To overcome the limitations of programmability and space-bandwidth, the system represented in fig, 1 is proposed. The system relies upon an acoustooptic (AO) Bragg cell in thc Fourier plane of a coherent optical correlator to generate the desired strucluring clemcnl. The Bragg cell essentially functions as a spalial lighl modulator (SLM), which provides lhe desired programmability. However, the Bragg cell does not suffer flom the limited space-bandwidth and limited amplitude and phase modulation of other current SLM technologies, such as the binary MOSLM. Analysis of the Bragg cell implementation of a one-dimensional structuring clement follows. The dcsired structuring element is realized by driving the AO device with a modulaled high frequency carrier: .(t)=a(t)
The grating generated by thc temporal frequency u v, functions as a holographic spatial carrier. Thus, if F ( u ) is the Fourier transform of the desired structuring element.l(x), given the linear relationship belween spatial frequency and time m a Bragg cell, then a(t)=
j l"(t)l .
0(1) =arglF(1)', .
To insure proper overlap in the image plane when the input object is displayed on a pixelated SLM, it is necessary for the structuring element to be discrete:
a,,exp(i#,,) 5(x-nM.vo) ,
:1 ~ ' . j
where ,% is the ccnter-lo-center pixel spacing of the SLM and .,~1 is the magnification of the optical system. The magnitudes a,, and phases 0,, represent the desired structuring clement. The corresponding spatial frequency function is therefore given by \2
y~ a,, cxp ( iO,, ) exp ( - i27rnMxo u ) . 11 = \ ' i
(4) and the temporal frequency function by .\2
where v,, = :I1.\-,, ! / ) J ~ .
V is the acoustic velocity of the AO cell, 2 is the wavelength of light, and ,1~ is the focal length of the second lens in fig. 1. A simple change in the subcarrier frequency uh affects the scale of the structuring elements without affecting its form, which is a property useful in calculating pattern spectra. If the magnitudes a,, are specified, using diffraclive optical element ( D O E ) design techniques, the phases 0,, can be determined such that high diffraction efficiency is obtained. In other coherent optical correlators the phase of the point spread function is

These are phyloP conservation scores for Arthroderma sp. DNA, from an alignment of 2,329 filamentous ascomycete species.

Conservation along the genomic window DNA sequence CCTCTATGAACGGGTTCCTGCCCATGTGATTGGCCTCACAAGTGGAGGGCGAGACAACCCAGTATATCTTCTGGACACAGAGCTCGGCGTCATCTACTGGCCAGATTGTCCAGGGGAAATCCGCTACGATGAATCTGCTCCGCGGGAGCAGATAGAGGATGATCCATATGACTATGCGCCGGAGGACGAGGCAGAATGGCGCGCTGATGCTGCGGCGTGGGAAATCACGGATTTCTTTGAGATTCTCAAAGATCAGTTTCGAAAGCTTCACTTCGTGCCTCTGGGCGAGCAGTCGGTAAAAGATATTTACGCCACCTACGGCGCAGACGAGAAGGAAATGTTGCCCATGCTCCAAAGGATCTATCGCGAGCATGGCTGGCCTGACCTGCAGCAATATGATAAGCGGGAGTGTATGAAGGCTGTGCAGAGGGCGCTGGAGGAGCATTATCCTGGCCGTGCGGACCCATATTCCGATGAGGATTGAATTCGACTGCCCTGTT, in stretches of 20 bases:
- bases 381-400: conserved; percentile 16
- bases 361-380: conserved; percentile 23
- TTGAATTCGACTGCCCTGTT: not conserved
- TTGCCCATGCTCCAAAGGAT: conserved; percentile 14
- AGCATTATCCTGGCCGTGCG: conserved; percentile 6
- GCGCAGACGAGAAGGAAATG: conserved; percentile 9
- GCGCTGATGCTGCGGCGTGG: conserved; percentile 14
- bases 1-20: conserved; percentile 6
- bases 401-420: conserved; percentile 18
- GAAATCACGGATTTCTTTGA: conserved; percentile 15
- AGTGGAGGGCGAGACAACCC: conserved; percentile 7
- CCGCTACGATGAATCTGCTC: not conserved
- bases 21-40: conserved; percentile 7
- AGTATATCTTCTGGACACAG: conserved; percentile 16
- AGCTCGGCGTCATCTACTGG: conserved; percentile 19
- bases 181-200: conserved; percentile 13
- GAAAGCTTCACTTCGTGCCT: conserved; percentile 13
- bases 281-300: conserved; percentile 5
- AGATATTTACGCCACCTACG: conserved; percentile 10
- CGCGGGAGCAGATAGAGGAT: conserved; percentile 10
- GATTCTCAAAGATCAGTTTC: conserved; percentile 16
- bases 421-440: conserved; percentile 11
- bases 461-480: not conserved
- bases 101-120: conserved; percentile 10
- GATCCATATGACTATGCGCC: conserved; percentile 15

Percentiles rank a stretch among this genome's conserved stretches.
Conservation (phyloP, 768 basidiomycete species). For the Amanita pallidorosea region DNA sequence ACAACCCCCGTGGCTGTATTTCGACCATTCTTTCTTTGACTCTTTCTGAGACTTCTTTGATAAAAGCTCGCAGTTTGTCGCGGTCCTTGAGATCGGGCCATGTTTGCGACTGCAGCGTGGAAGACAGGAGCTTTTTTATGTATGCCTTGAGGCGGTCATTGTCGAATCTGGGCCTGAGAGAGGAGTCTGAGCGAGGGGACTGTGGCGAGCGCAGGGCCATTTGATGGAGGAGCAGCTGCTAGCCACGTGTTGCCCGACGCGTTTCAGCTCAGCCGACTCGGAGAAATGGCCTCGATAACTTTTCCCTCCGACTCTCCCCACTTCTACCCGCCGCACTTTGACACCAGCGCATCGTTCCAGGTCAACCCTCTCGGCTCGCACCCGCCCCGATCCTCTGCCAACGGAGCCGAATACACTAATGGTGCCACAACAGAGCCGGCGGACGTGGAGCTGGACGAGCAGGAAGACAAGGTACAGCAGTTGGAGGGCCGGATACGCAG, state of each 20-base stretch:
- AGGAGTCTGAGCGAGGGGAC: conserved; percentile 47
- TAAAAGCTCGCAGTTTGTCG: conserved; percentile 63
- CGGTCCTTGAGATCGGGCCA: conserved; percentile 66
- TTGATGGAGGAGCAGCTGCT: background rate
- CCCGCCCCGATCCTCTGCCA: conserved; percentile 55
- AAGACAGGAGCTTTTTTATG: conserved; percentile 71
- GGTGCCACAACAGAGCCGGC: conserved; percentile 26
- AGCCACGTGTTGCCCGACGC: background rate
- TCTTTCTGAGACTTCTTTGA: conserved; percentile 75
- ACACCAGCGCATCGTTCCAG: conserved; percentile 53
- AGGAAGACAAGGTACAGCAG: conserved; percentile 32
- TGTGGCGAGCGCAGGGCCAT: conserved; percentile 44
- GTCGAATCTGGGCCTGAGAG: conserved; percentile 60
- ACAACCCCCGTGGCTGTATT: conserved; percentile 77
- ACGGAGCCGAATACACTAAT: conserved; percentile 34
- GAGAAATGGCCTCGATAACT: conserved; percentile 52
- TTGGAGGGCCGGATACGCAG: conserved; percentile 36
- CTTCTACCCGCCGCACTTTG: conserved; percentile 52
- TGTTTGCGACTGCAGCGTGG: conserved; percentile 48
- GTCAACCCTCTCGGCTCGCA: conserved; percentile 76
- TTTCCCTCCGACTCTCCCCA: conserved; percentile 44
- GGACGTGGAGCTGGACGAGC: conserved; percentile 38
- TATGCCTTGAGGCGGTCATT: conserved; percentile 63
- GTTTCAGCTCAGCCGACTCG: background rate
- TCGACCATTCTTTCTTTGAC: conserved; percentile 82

BraggCell I~,eam ~t-xpandcr
fl -'~"' @
tie Nel.aser InputImage
~F Amplilicr I
Fig. I. Morphologicalprocessorusingan acoustooptiecellin the Fourierplaneto generatethe desiredstrucluringelement. 100
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critical and hence cannot be set to an arbitrary value. in the present case, however, because there exists a Doppler frequency shift between the replicated images, it is necessary to sum incoherently the images in the output. The incoherent superposition thus allows us the freedom to set the phase values arbitrarily, which we have done so as to achieve high diffraction efficiency. The incoherent superposition also removes the time varying linear phase shift that is introduced by the translating Fourier grating structure. It is known that DOEs having unity magnitude are capable of generating responses with high diffraction efficiency and similar results can be obtained by imposing a phase-only constraint, i.e., [ F ( t ) [ = 1, on designs for this architecture. The techniques used in this work to calculate the phases 0,, were developed for the generation of high diffraction efficiency spot arrays using Fourier phase-only gratings [ 7,8 ]. One algorithm uses the fact that deviations from the phase-only condition in the Fourier plane correspond to intermodulation terms in the power spectrum of the structuring element [ 7 ]. Through the adjustment of the phases 0,, it is possible to reduce the power in the intermodulation terms and thereby realize a phase-only grating that realizes the desired structuring element with high diffraction efficiency. The phases corresponding to the upper bound on diffraction efficiency for phase-only spot array generators  have also been used. A discrete 9-spot structuring element generated by a TeO_~ AO cell ( I S O M E T model OPT-1 ) is shown in fig. 2a. (The image has been contrast reversed to enhance viewing. ) The AO grating frequency uAo is 45 MHz and the subcarrier frequency Vh is 1 MHz. The line scan presented in fig. 2b indicates the uniformity of the spot array. Structuring elements having from 2 to 11 spots have also been generated with similar uniformity. Although Bragg cell generation of a discrete array of spots has already been demonstrated , it has not previously been applied to the implementation of morphological operations as indicated by fig. 3. Fig. 3a is the image of a binary object produced at the first diffracted order by an unmodulated 45 M H z carrier. Figs. 3b-3e are the results of eroding and dilating the object by 2- and 3-spot structuring elements. The thresholding of the output image was